On 10 November 1940, a jostle on the Rue de Havre in Paris broke out between some Parisians and German soldiers, which ended with a man raising his fist to a German sergeant, and which led to a man named Jacques Bonsergent, who seems only to have been a witness to the quarrel being arrested, the reason why remains a mystery to this very day. On 11 November 1940, to mark the 22nd anniversary of the French victory of 1918, university students demonstrated in Paris, which were brutally put down by the Paris police. In December 1940, the Organisation civile et militaire (OCM), which consisted of army officers and civil servants was founded to provide intelligence to the Allies.
On 5 December 1940, Bonsergent was convicted by a German military court of insulting the Wehrmacht as he insisted on taking full responsibility, saying he wanted to show the French what sort of people the Germans were and he was shot on 23 December 1940. The execution of Bonsergent, a man guilty only of being a witness to an incident that was in itself only very trivial brought home to many of the French the precise nature of the "New Order in Europe". All over Paris, posters warning that all who challenged the might of the Reich would be shot like Bonsergent were torn down or vandalized, despite the warnings from General von Stülpnagal that damaging the posters was an act of sabotage that would be punished via the death penalty; so many posters were torn down and/or vandalized that Stülpnagal had to post policemen to guard them. The writer Jean Bruller remembered being "transfixed" by reading about Bonsergent's fate and how "people stopped, read, wordlessly exchanged glances. Some of them bared their heads as if in the presence of the dead". On Christmas Day 1940, Parisians woke to find that in the previous night, the posters announcing Bonsergent's execution had been turned into shrines, being in Bruller's words "surrounded by flowers, like on so many tombs. Little flowers of every kind, mounted on pins, had been struck on the posters during the night-real flowers and artificial ones, paper pansies, celluloid roses, small French and British flags". The writer Simone de Beauvoir stated that it was not just Bonsergent that people mourned, but also the end of the illusion as "as for the first time these correct people who occupied our country were officially telling us they had executed a Frenchman guilty of not bowing his head to them".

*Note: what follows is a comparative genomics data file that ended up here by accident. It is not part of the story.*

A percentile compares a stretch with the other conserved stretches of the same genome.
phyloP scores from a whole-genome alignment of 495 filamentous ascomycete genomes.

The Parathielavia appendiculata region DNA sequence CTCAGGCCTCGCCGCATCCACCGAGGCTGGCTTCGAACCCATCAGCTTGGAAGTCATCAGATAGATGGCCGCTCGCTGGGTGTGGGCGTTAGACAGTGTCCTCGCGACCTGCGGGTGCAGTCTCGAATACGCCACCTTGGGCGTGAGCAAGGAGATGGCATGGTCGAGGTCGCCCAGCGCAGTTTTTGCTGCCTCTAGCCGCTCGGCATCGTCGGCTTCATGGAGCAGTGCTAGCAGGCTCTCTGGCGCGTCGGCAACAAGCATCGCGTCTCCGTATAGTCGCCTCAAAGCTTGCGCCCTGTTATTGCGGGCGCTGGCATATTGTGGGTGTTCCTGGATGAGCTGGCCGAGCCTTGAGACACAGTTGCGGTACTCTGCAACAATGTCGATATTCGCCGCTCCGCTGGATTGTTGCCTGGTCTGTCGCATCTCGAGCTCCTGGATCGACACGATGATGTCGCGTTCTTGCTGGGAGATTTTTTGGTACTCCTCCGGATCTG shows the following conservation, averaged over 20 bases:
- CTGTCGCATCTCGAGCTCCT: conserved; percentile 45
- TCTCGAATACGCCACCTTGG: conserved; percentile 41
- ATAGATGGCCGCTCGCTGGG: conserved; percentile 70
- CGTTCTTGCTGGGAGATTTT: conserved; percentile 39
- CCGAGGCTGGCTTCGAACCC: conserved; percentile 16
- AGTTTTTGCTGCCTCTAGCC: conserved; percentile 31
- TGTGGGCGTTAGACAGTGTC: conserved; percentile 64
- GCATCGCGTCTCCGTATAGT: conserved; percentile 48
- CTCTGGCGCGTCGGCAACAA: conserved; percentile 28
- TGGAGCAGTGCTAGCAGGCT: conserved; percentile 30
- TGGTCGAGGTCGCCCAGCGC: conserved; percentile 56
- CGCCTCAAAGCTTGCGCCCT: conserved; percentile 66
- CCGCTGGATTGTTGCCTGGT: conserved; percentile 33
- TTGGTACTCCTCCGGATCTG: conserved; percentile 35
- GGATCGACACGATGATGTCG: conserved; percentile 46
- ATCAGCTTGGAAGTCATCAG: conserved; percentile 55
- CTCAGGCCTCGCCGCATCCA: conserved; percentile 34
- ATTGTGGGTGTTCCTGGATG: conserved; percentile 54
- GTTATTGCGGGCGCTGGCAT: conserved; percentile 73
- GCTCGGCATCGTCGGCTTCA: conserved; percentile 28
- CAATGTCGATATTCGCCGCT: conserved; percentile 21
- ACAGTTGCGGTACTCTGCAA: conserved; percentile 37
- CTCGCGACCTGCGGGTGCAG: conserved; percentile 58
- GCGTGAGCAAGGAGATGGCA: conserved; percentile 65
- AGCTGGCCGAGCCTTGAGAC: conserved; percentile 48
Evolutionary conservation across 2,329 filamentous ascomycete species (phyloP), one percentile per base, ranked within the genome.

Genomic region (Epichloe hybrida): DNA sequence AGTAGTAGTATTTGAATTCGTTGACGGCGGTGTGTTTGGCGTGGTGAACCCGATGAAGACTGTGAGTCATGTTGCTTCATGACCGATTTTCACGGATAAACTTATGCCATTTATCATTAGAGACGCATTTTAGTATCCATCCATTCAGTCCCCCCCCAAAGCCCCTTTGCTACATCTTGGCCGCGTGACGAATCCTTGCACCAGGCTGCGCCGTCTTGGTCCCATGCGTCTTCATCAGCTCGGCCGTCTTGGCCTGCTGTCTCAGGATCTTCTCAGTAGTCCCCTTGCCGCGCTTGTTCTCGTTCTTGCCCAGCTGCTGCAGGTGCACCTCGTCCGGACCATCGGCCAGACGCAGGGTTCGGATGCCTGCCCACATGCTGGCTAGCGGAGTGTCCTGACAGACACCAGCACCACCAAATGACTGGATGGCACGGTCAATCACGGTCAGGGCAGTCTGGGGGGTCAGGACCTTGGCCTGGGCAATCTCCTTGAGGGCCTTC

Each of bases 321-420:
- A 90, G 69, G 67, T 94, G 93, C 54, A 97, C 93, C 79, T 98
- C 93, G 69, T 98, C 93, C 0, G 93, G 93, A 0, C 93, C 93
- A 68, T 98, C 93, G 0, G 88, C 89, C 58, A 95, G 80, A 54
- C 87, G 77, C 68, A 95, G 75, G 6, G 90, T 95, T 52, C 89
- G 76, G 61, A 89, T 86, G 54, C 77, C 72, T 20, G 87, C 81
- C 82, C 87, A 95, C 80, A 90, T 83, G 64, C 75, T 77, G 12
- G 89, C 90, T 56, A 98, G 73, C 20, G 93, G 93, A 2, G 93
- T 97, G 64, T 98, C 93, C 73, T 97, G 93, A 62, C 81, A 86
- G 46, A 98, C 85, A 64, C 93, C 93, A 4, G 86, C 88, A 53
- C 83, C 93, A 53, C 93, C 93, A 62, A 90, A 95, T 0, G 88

1941: Armed resistance beginsEdit
On 31 December 1940, de Gaulle, speaking on the BBC's Radio Londres, asked that the French stay indoors on New Year's Day between 3 and 4:00 pm as a show of passive resistance. The Germans handed out potatoes at that hour in an attempt to bring people away from their radios.
In March 1941, the Calvinist Pastor Marc Boegner condemned the Vichy statut des Juifs in a public letter, one of the first times that French antisemitism had been publicly condemned during the occupation. On 5 May 1941, the first SOE agent (Georges Bégué) landed in France to make contact with the resistance groups (Andrée Borrel was the first female SOE agent). The SOE preferred to recruit French citizens living in Britain or had fled to the United Kingdom, as they were able to blend in more effectively; British SOE agents were people who had lived in France for a long time and could speak French without an accent. Bégué suggested that the BBC's Radio Londres send personal messages to the Resistance. At 9:15 pm every night, the BBC's French language service broadcast the first four notes of Beethoven's Fifth Symphony (which sounded like the Morse code for V as in victory), followed by cryptic messages, which were codes for the "personal messages" to the resistance. The SOE provided weapons, bombs, false papers, money and radios to the resistance, and the SOE agents were trained in guerrilla warfare, espionage and sabotage. By June 1941, the SOE had two radio stations operating in France.